Washington Post's Ahrens Worries About 'Super-Rich' Success
The rich are getting so rich, theyâ€™re â€śsuper-richâ€ť and tax hikes are just the kryptonite government needs to bring them down to Earth. At least thatâ€™s the viewpoint of two liberal policy advocates The Washington Postâ€™s Frank Ahrens highlighted in a September 22 story on the Forbes 400.
â€śFor the first time, all 400 Gotbucks on the Forbes tally are billionaires, from Gates (worth $53 billion) down to the bottom, Los Angeles semiconductor magnate Sehat Sutardja ($1 billion),â€ť Ahrens observed, later calling them â€śeye-popping numbers that show the speed with which wealth is gained.â€ť
Such â€śeye-poppingâ€ť wealth is a good thing, a Forbes magazine editor told Ahrens, because it indicates economic growth and progress. But thatâ€™s not what Ahrens was driving at with his story â€śThe Super-Rich Get Richer: Forbes 400 Are all Billionaires.â€ť
No, Ahrens found the increase â€“ from 13 billionaires among the nationâ€™s 400 richest Americans to all 400 in only 24 yearsâ€™ time â€“ to be cause for concern.
â€śThe enormous sums spur the natural question,â€ť he insisted, though not explaining why one should naturally be concerned with wealthy people becoming wealthier. â€śIs it good, bad or neither that wealth is accumulating so fast that numbers begin to lose their meaning?â€ť he pondered.
For answers, he turned to, among others, â€śDean Baker, a macroeconomist at the Center for Economic and Policy Research in Washingtonâ€ť and former Clinton administration economist Lawrence Katz.
Ahrens left out CEPRâ€™s liberal leanings, including its support of a â€świndfall profitâ€ť tax on oil as well as Katzâ€™s ties to the liberal administration.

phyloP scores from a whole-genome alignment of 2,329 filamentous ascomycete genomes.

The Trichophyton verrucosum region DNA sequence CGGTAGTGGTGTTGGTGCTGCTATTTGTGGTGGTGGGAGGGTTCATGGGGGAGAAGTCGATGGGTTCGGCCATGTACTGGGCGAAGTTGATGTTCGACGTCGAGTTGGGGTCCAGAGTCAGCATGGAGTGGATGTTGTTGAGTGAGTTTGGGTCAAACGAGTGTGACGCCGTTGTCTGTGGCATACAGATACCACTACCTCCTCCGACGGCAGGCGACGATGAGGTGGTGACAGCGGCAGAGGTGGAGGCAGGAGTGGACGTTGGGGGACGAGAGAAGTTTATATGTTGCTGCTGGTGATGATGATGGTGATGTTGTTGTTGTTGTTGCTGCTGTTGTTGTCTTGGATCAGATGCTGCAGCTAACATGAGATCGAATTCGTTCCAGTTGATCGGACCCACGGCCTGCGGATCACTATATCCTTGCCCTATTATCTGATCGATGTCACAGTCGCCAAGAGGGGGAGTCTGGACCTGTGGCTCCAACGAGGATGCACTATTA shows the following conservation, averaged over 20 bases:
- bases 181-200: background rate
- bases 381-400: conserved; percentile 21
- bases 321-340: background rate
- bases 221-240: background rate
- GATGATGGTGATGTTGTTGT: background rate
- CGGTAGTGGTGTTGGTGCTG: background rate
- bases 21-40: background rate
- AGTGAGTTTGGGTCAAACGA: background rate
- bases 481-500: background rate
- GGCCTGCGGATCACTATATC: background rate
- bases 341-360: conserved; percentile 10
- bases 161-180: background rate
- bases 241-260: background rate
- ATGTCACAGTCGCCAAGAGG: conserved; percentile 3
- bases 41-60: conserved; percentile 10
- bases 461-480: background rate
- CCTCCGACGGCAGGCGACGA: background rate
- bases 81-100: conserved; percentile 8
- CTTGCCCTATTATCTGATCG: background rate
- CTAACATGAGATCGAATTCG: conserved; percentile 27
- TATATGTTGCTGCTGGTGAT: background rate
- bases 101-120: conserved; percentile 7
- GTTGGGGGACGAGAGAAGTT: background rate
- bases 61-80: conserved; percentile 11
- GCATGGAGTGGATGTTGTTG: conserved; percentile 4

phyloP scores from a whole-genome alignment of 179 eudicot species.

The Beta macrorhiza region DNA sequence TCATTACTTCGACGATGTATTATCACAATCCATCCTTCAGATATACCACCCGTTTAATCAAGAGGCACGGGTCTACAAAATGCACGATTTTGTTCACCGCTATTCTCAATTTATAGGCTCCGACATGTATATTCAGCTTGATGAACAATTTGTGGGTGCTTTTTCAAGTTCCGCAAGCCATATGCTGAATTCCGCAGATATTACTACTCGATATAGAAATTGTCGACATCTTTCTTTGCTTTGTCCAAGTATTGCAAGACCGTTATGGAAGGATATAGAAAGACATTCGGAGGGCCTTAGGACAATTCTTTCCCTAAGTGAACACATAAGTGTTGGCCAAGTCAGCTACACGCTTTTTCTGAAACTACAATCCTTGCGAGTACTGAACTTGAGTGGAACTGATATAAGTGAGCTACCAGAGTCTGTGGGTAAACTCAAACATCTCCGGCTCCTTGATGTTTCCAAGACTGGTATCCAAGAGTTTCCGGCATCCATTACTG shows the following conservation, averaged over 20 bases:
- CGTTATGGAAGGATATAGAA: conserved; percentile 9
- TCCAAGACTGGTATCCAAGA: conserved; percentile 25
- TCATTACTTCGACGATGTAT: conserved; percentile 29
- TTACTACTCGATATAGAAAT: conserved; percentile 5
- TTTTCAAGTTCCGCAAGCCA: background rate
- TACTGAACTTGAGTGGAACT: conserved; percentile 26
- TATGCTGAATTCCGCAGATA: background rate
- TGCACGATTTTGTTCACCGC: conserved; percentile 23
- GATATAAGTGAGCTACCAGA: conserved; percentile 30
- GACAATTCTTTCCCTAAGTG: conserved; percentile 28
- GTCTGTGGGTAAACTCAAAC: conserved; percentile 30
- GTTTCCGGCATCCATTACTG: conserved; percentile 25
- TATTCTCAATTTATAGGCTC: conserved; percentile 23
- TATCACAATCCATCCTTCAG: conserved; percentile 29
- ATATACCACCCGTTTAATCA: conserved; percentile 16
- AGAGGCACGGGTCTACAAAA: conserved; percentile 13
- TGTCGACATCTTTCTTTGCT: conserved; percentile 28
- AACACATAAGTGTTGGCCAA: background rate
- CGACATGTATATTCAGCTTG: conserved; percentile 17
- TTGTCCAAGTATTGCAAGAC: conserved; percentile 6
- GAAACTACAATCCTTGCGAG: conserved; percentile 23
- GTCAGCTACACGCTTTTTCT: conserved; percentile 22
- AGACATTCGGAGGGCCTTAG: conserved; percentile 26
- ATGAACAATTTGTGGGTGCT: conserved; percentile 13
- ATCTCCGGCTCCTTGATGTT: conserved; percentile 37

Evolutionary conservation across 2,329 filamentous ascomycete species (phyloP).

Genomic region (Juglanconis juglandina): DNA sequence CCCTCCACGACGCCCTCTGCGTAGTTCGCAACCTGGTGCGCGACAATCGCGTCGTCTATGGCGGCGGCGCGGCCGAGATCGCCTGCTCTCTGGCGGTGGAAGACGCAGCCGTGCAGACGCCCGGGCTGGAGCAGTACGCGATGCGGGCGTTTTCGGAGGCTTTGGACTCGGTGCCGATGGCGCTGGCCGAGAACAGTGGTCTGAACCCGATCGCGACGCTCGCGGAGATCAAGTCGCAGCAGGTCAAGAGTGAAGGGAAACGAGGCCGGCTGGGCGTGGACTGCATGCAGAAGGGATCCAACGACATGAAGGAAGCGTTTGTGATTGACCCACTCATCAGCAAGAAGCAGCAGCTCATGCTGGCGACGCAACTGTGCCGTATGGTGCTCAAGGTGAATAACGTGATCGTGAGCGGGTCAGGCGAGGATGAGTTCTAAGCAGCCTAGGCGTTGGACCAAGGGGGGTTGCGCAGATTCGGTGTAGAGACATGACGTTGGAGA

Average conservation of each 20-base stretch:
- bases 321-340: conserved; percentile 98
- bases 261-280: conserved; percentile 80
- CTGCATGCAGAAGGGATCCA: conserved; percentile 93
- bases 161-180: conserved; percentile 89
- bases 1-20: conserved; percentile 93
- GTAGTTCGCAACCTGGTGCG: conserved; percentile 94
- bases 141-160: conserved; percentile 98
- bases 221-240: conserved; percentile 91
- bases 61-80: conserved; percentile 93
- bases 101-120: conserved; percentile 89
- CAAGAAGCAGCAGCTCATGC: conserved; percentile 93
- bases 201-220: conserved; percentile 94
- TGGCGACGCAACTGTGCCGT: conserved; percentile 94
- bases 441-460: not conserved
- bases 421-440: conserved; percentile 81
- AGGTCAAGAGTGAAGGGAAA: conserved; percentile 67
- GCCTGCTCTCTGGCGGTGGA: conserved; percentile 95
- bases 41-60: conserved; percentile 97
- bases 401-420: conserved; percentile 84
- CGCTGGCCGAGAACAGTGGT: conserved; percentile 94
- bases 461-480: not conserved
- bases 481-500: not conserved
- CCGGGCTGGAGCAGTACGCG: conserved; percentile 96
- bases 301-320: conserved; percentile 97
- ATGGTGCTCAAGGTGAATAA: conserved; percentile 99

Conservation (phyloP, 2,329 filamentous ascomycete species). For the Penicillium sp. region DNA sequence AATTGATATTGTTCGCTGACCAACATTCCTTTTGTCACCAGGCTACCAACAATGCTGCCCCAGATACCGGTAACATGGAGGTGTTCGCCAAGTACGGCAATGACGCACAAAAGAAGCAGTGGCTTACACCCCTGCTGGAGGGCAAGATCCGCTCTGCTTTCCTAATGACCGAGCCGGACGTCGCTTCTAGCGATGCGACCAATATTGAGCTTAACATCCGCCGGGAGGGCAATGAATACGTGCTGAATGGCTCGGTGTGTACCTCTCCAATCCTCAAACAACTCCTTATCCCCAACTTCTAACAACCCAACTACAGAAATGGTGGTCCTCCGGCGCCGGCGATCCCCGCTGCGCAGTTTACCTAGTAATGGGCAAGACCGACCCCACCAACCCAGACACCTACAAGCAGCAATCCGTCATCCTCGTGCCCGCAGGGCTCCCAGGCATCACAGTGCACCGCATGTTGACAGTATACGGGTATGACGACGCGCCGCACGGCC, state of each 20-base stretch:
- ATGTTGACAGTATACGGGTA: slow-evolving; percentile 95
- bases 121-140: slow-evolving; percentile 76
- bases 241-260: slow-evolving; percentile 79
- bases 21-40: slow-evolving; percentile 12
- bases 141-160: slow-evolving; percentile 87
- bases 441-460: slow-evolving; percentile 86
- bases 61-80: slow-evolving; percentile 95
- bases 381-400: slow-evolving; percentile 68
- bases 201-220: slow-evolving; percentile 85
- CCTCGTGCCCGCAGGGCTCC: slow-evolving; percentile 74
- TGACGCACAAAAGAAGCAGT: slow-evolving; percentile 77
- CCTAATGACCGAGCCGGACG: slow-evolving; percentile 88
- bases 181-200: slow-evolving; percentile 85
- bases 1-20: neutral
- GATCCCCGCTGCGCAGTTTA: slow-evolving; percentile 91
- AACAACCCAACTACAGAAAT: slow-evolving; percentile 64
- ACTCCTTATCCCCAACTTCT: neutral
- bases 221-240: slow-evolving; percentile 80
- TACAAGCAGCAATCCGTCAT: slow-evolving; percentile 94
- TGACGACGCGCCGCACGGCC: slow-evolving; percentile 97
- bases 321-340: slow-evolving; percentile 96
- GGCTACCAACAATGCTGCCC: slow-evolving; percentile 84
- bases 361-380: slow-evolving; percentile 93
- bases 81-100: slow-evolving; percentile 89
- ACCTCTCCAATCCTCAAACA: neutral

â€śI think itâ€™s very bad,â€ť Baker insisted. â€śIf these people pull away so much wealth,â€ť he asserted, â€śthat means everyone else has less.â€ť Of course, plenty of economists could have told Ahrens that his zero-sum logic is faulty. Just because one person gains doesnâ€™t mean another somewhere loses.
By â€śeveryone,â€ť Baker could mean the federal government, Ahrens suggested, arguing that the Forbes 400 benefit from tax cuts at the expense of the government. â€śTodayâ€™s marginal tax rate for the richest Americans is 35 percent, down from more than 60 percent 25 years ago,â€ť the Post reporter noted.
â€śWe could do a lot more with the tax system,â€ť Harvard economist and former Clinton Labor Department official Katz told Ahrens, â€śto help out those who are less fortunate.â€ť
While Ahrens did add that Katz â€śis of mixed mindâ€ť about growing wealth, pointing to â€śthe possibility of great philanthropy,â€ť the Post reporter left out any rebuttal from economists who would vehemently disagree with Baker and Katz, such as Russell Roberts, an economist at George Mason University.
In a September 22 blog posting at cafehayek.com, Roberts lambasted Baker for â€śan impressive cheap trickâ€ť of â€śignoring the role of inflation in artificially creating billionaires.â€ť Whatâ€™s more, Roberts added, the co-founders of Google, both of whom are in the Forbes 400, â€ścreated wealth, they didnâ€™t take it from othersâ€ť by â€ścreating something new that people valued.â€ť
â€śWe pay nothing directly for Google and we Google users are better off along with [Google founders] Brin and Page,â€ť Roberts argued, adding that a mere 10 years ago, before the phenomenal success of their startup company, â€śBrin and Page werenâ€™t in the top 1%â€ť of income earners.